UK Government Going Green

30 April 2013

The UK Government continues to move forward with its latest energy efficiency scheme. It is hoped that the Green Deal will aid much of Britain improve old, leaky homes, cutting carbon emissions in the process.

Going Green

Five years ago, the UK Government passed the Climate Change Act 2008, confirming its commitment to reducing carbon emissions by 80% before 2050.

The long-term proposal came after the UK’s carbon footprint peaked at 852 million tonnes in 2004.

Between 2008 and 2009, a 19% decrease in carbon emissions was recorded, but the following year saw a 10% increase, sparking the Government to refocus its attempts at reducing its carbon footprint.

The Green Deal

After a series of delays, the Green Deal was officially launched on January 28th 2013.

Orchestrated by the Department of Energy and Climate Change (DECC) and administered by Ofgem, the scheme has been devised to aid homeowners, tenants, landlords, and commercial businesses to make their properties more energy efficient.

The Government hopes to reduce the number of people facing fuel poverty, which is expected to be in the region on nine million by 2016.

The scheme offers upfront capital to pay for more than 40 energy efficient home improvement measures. Those signing up to the Green Deal can retrofit their property with Solid Wall Insulation, Cavity Wall Insulation, Loft Insulation, Solar PV, improved heating systems, double/triple glazing, and much more.

An initial assessment is carried out on a property to determine which improvement measures are best suited. Following this detailed evaluation, a Green Deal plan can be drawn up providing the necessary funding to make the changes.

The Golden Rule

Under the scheme, the sum borrowed for renovations is repaid via the property’s energy bill. Annual interest is charged at 6.96%, while a £63 set-up fee and £20 annual administration fee are also required.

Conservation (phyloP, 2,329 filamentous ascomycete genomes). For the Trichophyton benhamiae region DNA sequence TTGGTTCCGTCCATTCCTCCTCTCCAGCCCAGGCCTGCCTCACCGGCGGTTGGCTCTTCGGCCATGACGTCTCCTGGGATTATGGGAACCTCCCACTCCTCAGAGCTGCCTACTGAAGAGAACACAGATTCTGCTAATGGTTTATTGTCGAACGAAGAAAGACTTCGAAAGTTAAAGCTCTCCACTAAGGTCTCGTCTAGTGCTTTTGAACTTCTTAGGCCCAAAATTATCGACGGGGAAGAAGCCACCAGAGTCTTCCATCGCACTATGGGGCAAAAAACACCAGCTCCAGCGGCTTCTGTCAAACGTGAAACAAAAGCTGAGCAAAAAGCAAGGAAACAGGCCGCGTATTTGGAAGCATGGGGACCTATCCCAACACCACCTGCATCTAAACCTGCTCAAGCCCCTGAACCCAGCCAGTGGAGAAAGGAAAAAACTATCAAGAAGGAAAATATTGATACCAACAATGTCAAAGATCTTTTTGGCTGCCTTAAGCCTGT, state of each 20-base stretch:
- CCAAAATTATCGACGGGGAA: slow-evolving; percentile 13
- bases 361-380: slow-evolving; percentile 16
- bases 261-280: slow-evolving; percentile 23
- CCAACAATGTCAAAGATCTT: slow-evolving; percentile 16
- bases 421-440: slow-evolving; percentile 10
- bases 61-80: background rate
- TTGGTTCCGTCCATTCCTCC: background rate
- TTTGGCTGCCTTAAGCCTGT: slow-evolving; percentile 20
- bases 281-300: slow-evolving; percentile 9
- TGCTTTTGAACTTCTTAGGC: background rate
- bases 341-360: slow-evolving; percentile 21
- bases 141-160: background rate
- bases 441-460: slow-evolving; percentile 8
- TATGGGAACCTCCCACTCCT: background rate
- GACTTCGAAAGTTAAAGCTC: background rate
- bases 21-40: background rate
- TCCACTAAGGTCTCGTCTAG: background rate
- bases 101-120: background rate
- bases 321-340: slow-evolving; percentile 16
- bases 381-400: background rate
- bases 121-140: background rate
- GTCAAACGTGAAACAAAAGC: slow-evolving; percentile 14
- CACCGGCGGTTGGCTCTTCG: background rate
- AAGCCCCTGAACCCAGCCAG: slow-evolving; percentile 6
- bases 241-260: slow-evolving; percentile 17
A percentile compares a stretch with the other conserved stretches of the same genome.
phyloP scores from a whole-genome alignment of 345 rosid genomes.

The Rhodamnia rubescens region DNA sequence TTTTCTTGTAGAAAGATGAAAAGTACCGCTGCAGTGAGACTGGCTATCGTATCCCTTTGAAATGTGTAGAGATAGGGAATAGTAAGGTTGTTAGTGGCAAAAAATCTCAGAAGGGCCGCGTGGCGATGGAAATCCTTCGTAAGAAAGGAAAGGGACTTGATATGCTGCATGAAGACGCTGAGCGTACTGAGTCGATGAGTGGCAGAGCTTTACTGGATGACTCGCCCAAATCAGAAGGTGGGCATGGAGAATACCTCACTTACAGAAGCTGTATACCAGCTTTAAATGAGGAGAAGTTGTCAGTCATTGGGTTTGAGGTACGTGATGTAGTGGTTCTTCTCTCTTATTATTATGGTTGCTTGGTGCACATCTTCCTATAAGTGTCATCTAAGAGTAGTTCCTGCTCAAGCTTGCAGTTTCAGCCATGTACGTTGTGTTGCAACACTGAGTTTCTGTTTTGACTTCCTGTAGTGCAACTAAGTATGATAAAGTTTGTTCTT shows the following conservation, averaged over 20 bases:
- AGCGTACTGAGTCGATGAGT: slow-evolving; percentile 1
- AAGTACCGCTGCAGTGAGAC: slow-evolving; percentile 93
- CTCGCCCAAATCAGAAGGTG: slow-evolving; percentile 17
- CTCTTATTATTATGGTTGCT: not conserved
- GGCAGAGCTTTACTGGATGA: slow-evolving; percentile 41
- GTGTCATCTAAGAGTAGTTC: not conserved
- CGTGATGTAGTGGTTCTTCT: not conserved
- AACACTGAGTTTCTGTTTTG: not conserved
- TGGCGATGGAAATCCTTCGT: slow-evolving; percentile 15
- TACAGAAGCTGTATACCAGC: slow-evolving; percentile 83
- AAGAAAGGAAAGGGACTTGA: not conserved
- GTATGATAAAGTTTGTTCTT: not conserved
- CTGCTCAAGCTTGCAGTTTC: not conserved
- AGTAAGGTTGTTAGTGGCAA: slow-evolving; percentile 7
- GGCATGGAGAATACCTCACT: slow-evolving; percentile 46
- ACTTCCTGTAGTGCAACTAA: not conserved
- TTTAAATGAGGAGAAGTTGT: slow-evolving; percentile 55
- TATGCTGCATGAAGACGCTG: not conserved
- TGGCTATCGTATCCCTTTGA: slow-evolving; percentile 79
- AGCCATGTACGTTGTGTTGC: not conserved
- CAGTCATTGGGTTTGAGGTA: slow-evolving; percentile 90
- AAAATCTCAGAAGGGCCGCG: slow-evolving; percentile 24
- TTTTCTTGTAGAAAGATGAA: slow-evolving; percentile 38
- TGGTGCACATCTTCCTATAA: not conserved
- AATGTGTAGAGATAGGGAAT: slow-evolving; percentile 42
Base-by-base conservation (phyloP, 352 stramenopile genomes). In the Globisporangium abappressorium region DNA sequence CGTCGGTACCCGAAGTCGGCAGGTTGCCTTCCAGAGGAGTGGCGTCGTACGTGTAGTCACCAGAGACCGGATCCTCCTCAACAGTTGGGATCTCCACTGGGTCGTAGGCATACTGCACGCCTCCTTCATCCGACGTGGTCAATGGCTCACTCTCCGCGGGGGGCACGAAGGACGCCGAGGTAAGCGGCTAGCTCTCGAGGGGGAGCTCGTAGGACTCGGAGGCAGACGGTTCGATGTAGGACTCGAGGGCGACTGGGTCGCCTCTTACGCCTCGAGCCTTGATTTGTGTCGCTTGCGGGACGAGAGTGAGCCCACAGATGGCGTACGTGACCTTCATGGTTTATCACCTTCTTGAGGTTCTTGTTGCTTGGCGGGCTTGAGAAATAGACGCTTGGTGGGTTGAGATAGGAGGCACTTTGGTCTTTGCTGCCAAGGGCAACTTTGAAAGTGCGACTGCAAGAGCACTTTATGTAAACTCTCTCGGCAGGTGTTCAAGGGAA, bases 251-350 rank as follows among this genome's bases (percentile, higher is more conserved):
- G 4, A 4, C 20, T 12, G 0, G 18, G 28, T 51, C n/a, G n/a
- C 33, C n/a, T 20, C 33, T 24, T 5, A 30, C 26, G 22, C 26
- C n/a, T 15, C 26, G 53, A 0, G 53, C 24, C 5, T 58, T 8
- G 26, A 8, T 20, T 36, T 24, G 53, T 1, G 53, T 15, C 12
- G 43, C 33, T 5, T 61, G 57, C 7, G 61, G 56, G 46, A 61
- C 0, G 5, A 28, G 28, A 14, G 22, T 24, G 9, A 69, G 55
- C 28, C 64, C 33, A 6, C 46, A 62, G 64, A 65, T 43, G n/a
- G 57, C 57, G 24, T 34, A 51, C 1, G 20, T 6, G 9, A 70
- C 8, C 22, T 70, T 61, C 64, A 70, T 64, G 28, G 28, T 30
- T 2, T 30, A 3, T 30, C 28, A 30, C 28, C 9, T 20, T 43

However, under the scheme’s ‘Golden Rule’, the cost of repaying the loan, with interest and admin charges, must not exceed the sum saved by making the changes in the first place.

For example, Cavity Wall Insulation is expected to save the average property £135 per year. Therefore, the cost of repayment must not exceed £135 per year. Likewise, Solid Wall Insulation is expected to save £475 per annum, which means bill payers can expect to pay no more than £475 in repayments.

Although householders will not see the initial savings, when the total sum is repaid, bills will be reduced. DECC is adamant that no bill payer will be out of pocket because of the Green Deal.

Initial Response

After a fairly slow start to the campaign, which was marred by an assortment of technical and financial issues, the Green Deal saw a boost in its second month.

More than 7,000 Green Deal assessments – which evaluated the worth of improvements such as Loft Insulation and Cavity Wall Insulation – were lodged during March, the second full month of the scheme.

The Government heralded the early days of the scheme as a success with the potential to grow and was also pleased by the number of jobs being created.

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